The city cut its budget by $13 million this year. (Correction — the city didn’t receive $13 million in grant money this year, which made cuts look bigger than they actually were. The council tried to cut each department by 7.5 percent, resulting in about a $3 million reduction.) Every department got hit. At the public hearing last Thursday several people spoke up for the parks and recreation department, saying it couldn’t sustain with the proposed cuts — $30,000 less than last year. The kids, people said, will be the ones who lose out.

And they made another point: What do people want the city to look like? What image does the city want to project? Should parks match foreclosed houses, with overgrown lawns and weeds? Should the city round out its image of burned out remains, boarded up relics and abandoned industrial sites with its city parks’ lawns?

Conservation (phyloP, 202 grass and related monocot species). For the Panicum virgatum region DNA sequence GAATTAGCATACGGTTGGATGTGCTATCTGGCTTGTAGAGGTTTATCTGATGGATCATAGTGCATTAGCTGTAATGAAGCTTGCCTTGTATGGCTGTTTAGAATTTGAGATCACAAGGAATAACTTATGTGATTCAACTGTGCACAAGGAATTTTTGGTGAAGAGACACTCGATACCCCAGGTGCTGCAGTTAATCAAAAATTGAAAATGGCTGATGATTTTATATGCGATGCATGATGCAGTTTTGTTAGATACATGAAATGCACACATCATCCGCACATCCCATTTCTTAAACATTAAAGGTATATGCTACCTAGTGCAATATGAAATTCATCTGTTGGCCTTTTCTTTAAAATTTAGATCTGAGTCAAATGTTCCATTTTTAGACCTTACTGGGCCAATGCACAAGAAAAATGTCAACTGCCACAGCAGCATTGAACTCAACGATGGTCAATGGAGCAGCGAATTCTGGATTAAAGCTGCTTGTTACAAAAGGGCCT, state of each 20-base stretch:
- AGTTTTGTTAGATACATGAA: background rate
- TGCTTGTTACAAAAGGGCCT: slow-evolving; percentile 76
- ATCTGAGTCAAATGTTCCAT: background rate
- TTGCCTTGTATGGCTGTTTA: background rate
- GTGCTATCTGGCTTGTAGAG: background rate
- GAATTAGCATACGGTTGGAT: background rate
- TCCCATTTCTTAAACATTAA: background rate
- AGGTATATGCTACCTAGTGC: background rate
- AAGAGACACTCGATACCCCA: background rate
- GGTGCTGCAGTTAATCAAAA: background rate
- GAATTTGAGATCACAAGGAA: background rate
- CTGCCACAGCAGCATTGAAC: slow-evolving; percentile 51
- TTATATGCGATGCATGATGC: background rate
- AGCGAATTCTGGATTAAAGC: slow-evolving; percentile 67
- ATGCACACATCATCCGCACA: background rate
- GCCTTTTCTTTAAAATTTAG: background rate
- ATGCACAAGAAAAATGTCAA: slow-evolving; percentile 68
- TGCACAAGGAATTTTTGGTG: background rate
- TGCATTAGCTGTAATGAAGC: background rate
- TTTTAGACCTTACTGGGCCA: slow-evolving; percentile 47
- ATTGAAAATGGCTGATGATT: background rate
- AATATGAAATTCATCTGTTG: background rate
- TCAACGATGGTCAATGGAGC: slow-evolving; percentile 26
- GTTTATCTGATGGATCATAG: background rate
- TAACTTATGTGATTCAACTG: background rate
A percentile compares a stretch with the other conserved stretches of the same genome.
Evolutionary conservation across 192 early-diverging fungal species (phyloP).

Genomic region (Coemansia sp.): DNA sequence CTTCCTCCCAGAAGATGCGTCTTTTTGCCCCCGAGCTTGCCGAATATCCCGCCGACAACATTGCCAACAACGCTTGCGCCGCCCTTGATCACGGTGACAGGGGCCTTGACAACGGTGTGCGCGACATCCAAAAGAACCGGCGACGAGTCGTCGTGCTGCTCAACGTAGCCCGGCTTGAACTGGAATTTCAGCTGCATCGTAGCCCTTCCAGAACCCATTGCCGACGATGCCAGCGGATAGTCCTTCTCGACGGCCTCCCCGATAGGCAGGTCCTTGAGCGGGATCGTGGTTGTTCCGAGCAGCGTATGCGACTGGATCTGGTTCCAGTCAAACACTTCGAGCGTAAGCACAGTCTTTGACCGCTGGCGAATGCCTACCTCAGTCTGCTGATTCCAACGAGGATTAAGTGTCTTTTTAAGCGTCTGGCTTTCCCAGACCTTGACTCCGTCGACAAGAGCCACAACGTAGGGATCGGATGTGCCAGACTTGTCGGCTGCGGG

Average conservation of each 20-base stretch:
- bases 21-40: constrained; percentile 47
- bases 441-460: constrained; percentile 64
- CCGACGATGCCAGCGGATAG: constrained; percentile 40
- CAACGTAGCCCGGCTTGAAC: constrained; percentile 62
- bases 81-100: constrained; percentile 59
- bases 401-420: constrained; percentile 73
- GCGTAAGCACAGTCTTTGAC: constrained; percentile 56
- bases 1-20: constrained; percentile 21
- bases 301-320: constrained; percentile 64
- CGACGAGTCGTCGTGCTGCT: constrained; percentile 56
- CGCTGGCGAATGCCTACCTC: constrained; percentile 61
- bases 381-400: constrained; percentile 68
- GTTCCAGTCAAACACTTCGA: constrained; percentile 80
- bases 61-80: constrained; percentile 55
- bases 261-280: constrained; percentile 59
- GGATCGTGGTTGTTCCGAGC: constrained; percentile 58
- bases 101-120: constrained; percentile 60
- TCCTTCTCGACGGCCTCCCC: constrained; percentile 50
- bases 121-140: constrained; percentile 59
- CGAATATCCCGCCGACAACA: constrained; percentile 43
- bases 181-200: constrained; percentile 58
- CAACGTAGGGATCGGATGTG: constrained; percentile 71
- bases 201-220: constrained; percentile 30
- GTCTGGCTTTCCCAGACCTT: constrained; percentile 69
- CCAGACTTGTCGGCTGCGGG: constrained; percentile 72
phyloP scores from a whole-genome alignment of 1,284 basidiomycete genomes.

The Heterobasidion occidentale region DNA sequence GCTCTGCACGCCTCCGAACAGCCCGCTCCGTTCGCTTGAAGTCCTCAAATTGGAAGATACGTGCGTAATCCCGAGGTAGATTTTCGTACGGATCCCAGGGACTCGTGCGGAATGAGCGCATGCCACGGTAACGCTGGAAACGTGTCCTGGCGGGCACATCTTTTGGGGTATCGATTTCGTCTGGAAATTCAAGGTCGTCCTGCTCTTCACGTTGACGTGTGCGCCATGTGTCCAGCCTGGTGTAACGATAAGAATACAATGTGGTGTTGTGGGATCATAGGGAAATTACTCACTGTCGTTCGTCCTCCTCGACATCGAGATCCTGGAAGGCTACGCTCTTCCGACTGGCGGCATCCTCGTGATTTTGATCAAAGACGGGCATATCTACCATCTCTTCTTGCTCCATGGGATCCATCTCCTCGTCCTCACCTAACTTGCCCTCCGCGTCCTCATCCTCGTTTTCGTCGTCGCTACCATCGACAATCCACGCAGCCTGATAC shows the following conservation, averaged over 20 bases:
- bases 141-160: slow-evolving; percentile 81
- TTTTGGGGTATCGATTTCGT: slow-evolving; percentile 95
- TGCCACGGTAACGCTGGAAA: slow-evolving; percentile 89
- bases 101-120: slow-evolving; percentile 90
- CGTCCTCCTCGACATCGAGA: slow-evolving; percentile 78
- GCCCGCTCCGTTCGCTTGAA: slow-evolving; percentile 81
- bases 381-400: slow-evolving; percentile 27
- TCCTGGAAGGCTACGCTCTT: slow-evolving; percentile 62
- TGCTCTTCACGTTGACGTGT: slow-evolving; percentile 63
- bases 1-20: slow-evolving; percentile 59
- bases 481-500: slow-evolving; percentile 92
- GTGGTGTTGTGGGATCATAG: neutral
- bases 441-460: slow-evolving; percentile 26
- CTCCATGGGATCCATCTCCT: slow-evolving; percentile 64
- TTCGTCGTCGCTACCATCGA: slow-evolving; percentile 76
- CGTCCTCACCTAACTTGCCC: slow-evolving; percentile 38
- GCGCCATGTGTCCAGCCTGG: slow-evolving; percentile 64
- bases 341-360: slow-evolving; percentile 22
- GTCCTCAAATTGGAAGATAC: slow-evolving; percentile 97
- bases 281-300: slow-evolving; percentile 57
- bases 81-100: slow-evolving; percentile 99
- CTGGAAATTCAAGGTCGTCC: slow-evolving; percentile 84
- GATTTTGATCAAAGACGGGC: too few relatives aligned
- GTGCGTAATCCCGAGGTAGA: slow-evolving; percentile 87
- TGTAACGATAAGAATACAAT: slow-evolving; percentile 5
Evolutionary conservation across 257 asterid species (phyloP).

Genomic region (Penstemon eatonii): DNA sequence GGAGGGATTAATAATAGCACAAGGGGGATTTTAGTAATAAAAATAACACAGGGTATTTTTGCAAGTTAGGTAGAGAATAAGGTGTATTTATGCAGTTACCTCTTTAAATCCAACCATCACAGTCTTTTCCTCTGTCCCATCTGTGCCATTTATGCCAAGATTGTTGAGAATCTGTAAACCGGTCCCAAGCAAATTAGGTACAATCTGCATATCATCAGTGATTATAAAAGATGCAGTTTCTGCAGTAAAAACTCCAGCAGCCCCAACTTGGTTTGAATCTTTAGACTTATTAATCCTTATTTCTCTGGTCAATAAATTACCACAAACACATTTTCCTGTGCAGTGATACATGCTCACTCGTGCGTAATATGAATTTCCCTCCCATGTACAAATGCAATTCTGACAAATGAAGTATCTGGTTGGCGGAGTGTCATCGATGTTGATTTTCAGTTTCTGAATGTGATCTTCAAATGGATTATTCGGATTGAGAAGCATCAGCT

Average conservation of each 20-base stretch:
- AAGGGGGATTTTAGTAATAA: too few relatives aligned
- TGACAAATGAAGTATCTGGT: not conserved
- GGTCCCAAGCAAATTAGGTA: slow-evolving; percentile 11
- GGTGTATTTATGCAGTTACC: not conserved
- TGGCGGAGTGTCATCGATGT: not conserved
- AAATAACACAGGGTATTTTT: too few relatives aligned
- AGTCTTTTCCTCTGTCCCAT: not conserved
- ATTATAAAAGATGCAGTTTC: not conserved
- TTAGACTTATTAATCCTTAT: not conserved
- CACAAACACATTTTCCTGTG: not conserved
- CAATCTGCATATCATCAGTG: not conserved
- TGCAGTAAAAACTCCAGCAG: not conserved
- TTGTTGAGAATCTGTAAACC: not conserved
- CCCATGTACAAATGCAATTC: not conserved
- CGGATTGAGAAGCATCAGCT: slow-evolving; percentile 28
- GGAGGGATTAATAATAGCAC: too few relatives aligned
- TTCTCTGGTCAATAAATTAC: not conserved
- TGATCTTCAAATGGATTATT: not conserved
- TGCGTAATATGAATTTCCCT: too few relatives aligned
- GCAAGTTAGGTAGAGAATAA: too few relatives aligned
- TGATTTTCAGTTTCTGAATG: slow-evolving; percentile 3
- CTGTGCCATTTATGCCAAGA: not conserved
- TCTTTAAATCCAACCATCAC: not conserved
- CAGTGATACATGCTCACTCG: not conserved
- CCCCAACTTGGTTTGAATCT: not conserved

It’s hard to make cuts. The city asked for reductions across the board for fiscal year 2010, which starts on July 1. Every department had its supporters and detractors, and the city was stuck making tough decisions. The councilors and the mayor defended their cuts one at a time at the public hearing, citing their reluctance to increase taxs. But several residents looked at the resulting budget and announced they would prefer a tax increase to what they saw.
The city’s tax base is eroded by years of decline. With more than 100 empty homes and few taxable employers the city has no one but homeowners to turn to if it wishes to increase revenue. But when councilor McCue called the city depressed he got sharp words from the audience.